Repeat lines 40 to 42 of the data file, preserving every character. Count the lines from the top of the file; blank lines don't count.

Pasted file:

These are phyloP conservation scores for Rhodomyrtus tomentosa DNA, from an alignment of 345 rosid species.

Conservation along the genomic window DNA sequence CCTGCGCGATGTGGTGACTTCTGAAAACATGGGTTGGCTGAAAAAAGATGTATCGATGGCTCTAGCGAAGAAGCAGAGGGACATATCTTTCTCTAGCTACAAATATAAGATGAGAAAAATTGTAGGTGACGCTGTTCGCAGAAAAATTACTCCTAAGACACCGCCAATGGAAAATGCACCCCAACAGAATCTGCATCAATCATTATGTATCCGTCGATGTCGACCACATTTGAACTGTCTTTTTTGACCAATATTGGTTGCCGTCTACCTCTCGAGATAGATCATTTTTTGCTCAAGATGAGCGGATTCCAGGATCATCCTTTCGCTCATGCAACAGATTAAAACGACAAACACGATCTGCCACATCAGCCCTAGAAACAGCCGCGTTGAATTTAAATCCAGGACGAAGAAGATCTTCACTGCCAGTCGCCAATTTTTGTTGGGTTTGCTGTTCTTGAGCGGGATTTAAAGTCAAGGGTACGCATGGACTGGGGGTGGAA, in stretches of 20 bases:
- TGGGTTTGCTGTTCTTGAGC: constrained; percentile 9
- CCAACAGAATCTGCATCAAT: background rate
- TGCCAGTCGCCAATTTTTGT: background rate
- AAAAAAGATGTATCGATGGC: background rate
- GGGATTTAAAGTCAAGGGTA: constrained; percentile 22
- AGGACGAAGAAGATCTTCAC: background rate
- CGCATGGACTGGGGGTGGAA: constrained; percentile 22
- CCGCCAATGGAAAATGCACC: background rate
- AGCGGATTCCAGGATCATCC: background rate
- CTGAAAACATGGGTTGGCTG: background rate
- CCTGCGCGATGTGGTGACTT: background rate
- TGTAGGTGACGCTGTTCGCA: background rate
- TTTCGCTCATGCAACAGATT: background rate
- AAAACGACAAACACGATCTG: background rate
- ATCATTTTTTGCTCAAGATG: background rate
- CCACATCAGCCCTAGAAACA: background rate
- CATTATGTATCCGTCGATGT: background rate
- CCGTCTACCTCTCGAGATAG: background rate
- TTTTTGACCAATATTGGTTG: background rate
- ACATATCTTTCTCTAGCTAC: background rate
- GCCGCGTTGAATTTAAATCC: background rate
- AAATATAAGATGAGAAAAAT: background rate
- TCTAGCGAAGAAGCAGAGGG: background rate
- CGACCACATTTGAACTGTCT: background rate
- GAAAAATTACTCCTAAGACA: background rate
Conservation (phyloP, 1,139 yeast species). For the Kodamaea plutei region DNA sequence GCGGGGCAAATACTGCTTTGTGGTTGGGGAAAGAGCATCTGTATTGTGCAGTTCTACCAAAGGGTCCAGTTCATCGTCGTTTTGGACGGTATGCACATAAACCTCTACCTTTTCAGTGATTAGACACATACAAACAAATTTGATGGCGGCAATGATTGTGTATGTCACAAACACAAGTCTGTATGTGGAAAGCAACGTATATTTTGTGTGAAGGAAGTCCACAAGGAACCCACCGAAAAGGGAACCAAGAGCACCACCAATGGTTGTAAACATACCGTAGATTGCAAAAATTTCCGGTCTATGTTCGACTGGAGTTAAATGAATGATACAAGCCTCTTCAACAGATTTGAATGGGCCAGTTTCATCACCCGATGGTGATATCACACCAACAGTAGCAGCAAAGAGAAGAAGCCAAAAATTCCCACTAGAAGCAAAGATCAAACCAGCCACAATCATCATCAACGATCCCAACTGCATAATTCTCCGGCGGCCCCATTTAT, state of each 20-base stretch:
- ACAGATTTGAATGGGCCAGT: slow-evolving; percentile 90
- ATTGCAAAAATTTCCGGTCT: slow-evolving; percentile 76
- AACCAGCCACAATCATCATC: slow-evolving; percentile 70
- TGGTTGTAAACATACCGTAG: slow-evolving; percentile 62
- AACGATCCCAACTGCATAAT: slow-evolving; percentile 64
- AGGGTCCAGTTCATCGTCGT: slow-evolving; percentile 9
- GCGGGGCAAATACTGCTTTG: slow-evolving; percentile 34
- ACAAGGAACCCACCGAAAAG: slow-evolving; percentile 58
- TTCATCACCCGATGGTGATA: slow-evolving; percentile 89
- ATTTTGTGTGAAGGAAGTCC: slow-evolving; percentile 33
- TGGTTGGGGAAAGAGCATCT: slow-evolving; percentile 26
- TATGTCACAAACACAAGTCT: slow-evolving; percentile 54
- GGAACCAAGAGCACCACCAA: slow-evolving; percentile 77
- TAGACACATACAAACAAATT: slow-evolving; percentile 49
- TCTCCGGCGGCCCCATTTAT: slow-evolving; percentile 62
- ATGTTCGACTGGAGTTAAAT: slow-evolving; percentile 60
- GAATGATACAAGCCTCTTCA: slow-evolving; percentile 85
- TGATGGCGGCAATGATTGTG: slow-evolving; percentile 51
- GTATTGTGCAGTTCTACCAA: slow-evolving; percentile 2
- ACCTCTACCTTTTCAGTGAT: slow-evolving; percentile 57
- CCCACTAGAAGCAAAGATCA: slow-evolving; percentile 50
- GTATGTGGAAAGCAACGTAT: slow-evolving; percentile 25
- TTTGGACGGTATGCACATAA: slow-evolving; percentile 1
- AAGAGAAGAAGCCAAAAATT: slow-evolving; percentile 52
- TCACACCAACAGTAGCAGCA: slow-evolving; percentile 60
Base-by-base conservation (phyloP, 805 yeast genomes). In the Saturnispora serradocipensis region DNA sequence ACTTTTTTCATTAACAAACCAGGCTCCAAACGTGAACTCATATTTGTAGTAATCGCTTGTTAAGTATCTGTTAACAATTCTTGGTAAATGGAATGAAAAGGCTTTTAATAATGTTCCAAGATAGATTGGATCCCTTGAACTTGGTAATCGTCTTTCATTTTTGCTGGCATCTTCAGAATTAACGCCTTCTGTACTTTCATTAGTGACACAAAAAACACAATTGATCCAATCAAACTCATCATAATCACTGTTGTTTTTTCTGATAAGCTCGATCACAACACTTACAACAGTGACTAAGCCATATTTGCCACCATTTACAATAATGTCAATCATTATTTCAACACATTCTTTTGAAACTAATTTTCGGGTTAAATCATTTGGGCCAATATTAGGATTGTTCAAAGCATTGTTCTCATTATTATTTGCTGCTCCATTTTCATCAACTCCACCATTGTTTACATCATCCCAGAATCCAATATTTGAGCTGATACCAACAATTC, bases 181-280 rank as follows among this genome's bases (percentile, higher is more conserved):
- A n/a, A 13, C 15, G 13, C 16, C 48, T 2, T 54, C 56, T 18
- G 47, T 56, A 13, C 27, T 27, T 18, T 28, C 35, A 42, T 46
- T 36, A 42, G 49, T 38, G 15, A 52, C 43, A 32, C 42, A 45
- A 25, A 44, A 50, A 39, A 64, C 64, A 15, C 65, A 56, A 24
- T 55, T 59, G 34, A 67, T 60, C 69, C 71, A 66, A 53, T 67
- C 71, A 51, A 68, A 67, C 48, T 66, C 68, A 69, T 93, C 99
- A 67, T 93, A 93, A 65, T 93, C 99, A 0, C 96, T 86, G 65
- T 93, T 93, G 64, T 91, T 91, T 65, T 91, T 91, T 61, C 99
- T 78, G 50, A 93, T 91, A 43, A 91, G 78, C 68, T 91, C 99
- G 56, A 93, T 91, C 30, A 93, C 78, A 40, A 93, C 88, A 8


- TATGTCACAAACACAAGTCT: slow-evolving; percentile 54
- GGAACCAAGAGCACCACCAA: slow-evolving; percentile 77
- TAGACACATACAAACAAATT: slow-evolving; percentile 49